After spending January and February 1963 at the Boston Naval Shipyard for more alterations and improvements on the experimental sonar system, Willis A. Lee operated in Haitian waters during March, conducting further sonar evaluations. She varied that duty with a brief in-port visit at Port-au-Prince during the troubled political situation there at that time.
That summer, Willis A. Lee was attached to Destroyer Development Group (DesDevGru) 2, a group of ships engaged in experimental work of various kinds, and finished out the year 1963 in the Boston Naval Shipyard undergoing extensive boiler repairs.
With the exception of two brief trips to Newport, Willis A. Lee remained at the Boston Naval Shipyard until 29 April 1964, when she returned to her home port to prepare for a southern cruise. Underway on 6 May for type training in Guantanamo Bay, the frigate conducted further sonar evaluations later that month en route back to Newport before returning to her home port on 26 May. Willis A. Lee subsequently conducted three more evaluation cruises before she participated in Exercise "Steel Pike," the largest peacetime amphibious exercise in history. During those maneuvers, Willis A. Lee served as the flagship for Rear Admiral Mason Freeman, Commander, Cruiser-Destroyer Flotilla 2. To then round out the year, the frigate conducted another sonar evaluation cruise, calling twice at Key West during the voyage. She returned north on 11 December and spent the remainder of the year under restricted availability at the Bethlehem Steel Shipyard, East Boston, Mass.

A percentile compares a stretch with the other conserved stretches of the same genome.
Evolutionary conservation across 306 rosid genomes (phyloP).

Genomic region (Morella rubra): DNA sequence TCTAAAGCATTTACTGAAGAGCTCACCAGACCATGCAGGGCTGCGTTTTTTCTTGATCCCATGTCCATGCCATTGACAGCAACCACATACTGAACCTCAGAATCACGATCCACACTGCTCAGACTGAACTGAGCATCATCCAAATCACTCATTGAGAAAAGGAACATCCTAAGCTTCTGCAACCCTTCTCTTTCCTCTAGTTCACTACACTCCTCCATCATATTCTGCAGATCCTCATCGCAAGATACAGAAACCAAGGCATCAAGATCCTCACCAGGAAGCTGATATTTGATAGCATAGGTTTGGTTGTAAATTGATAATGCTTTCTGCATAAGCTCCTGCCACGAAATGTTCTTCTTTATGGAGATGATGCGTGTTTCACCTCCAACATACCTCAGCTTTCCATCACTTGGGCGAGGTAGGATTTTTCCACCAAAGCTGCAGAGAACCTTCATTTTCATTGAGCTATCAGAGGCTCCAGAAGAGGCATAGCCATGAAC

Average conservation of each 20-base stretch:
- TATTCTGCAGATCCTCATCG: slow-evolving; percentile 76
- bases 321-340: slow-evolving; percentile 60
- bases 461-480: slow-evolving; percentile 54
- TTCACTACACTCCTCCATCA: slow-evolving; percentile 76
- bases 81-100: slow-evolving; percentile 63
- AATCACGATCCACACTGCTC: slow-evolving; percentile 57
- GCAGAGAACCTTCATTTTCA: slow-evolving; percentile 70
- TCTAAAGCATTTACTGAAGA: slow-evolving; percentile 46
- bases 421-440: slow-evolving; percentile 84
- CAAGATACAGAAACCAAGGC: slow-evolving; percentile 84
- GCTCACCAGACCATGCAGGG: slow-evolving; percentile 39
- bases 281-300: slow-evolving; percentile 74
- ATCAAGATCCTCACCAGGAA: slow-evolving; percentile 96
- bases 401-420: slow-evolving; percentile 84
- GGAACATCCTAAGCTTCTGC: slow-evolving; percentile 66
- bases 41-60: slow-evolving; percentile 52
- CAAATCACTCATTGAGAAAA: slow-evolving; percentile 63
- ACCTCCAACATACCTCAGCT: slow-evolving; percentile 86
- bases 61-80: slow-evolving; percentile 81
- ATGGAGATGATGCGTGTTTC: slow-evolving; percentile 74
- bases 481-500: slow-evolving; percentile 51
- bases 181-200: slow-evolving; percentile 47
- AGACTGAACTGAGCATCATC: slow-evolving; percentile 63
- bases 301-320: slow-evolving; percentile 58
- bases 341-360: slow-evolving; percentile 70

Willis A. Lee resumed sonar testing operations in 1965 and operated twice in the Bahamas area. She subsequently conducted type training off the Virginia capes and in the Narragansett Bay area before arriving at the Boston Naval Shipyard on 30 June to commence a lengthy overhaul to her engineering plant and modifications to her sonar system.
For the remainder of her career, Willis A. Lee continued in her routine of sonar development and testing, home-ported out of Newport with occasional periods of yard repairs at Boston. During her final years, the frigate operated off the Virginia capes, in the Caribbean, and Narragansett Bay areas, and was deployed to the Mediterranean November 1966. She returned to Newport on 20 May 1967, thus completing her first extended deployment since 1961. She was deployed again to the Mediterranean January 1968, returning to Newport in May of that year. In August of 1968, she was deployed to the Red Sea as the flagship for COMMIDEASTFOR. However, what was to be a 10 month deployment was cut short when she developed propulsion problems while in transit off the coast of Brazil. After undergoing two weeks of repair in Receife, Brazil, she was relieved by USS Luce (DLG-7), and returned to Newport. In January of 1969, she transited from Newport to the Boston Naval Shipyard via the Cape Cod Canal for what was to be her final overhaul prior to decommissioning later that year.
Placed out of commission in December 1969, Willis A. Lee was struck from the Navy list on 15 May 1972. She was sold to the Union Minerals and Alloys Corp., of New York City, and taken under tow for her final voyage on 5 June 1973. She was subsequently scrapped.
- This article incorporates text from the public domain Dictionary of American Naval Fighting Ships. The entry can be found here.
- This article includes information collected from the Naval Vessel Register, which, as a U.S. government publication, is in the public domain. The entry can be found here.